My next post will cover the ‘Ideal Day’ metric, and how I have found it helps the team size User Stories (features).
As I wait in the airport for my flight to board, I figured I would put together a quick Mobile Connections 2011 ’Top 5 take-a-ways’ post from my perspective. Lots more detail in my previous posts for each session, this is just my ‘mind dump’ without looking back at my individual session notes.
My original “big goals” coming into the conference were to get a feel from the experts on where cross platform mobile development is headed, if there are any tools to build for the four major platforms with one code base and if so… what tools are leading the charge now, and expected to lead in that space going forward.
#1 Take Away: Cross platform development via one code base (including HTML5) is tough at best, crazy to try at worst. A number of the experts flat out said, if you want a average at best application, go ahead and try to use a cross platform tool. Average meaning it won’t specifically feel like other apps on each platform… compromises have to be taken because of the lack of support for some features on each platform, as well as the different UI styles. If you want a decent application, the UI needs to be built with native code. Plain and simple. Furthermore, this isn’t changing anytime soon so just get used to it.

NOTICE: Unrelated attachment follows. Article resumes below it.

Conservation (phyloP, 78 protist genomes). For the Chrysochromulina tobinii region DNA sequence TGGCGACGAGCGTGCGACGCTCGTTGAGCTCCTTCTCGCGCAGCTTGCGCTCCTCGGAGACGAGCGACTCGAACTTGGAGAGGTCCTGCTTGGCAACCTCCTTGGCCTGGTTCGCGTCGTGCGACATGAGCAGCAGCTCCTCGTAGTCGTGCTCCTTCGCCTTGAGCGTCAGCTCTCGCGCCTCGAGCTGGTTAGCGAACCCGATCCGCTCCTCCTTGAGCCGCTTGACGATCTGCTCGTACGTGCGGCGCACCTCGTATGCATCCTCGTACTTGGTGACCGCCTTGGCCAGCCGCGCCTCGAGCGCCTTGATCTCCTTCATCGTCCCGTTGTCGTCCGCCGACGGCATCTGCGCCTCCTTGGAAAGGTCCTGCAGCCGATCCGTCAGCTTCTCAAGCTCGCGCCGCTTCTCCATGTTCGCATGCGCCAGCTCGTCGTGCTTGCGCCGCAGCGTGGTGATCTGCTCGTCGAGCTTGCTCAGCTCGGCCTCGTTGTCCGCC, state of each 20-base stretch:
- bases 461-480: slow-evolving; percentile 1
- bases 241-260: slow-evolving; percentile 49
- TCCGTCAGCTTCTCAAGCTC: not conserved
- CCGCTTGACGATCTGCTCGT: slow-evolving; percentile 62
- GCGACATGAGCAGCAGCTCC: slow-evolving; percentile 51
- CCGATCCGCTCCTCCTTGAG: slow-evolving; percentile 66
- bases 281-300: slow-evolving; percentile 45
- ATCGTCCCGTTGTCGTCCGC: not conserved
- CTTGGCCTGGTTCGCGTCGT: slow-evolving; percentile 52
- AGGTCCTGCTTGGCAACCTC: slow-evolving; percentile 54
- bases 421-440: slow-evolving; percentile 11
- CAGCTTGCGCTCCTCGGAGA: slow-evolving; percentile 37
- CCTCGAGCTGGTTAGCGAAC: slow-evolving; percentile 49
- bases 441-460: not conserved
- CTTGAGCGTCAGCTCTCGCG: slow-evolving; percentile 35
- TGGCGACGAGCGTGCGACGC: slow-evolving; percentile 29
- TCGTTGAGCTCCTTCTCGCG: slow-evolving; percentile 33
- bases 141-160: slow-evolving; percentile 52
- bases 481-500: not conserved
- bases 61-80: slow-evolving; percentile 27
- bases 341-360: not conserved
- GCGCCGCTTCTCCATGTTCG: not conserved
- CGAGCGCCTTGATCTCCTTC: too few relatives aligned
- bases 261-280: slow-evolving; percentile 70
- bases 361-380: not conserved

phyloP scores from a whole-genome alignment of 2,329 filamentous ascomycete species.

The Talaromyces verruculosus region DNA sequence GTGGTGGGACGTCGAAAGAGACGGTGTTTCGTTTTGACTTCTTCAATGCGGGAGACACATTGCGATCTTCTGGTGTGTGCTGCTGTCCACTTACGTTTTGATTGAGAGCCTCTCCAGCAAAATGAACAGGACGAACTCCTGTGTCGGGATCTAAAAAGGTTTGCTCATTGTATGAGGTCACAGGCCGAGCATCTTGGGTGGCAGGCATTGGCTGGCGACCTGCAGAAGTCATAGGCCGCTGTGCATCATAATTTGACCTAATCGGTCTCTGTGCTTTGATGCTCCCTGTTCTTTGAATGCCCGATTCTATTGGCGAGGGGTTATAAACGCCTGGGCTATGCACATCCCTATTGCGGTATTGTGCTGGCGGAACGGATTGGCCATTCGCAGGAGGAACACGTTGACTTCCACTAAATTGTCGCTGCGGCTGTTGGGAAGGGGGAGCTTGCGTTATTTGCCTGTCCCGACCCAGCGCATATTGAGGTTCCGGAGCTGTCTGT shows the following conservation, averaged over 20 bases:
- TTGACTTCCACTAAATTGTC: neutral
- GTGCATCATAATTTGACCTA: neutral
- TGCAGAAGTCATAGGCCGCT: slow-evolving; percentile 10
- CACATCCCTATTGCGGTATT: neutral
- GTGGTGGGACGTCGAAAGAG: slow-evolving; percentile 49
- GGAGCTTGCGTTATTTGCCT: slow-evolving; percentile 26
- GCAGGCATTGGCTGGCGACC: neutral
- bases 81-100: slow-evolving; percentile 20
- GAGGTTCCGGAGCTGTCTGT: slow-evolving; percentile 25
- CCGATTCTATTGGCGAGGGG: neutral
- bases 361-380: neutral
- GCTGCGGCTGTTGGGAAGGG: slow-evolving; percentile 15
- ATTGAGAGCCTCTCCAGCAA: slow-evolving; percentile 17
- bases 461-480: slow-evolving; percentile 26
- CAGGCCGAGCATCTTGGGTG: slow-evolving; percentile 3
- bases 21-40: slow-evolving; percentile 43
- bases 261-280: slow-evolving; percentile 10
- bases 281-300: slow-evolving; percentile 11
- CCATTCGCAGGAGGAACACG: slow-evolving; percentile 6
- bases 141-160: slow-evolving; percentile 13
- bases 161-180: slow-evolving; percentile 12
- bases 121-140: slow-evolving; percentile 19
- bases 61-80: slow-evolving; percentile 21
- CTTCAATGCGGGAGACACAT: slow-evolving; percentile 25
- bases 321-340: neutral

#2 Take away: The “cloud” term has different definitions to different people (no surprise there), but the idea of the ‘private cloud’ vs ‘public cloud’ really hit home for me. Our ability to leverage the cloud technologies without actually having to put our data/etc on some ‘public’ server is attractive… especially for a transition in the short term, as the technologies around public cloud based security/etc mature. The ability to do hybrid Cloud offerings, having your web servers hosted by a public cloud provider but the data being hosted on company owned cloud technologies sounds great for SaaS providers that have sensitive data they need to protect the best they can, while still trying to allow for max scalability. Cloud and Mobile really go hand and hand now, if you expect to support a significant number of mobile users anyway.
#3 Take Away: NoSQL solutions are super fast, and scale 1000’s of times better than Disk Based SQL solutions. If you are going to be supporting numbers of mobile clients in the tens of thousands or more, you need to be utilizing this type of technology. Redis seems to be mentioned in every conversation regarding this platform type. (NoSQL at is most basic is a fully in memory key-value data store). Excellent tips were shared in my notes writeup of the Architecting Back End Systems for Mobile session.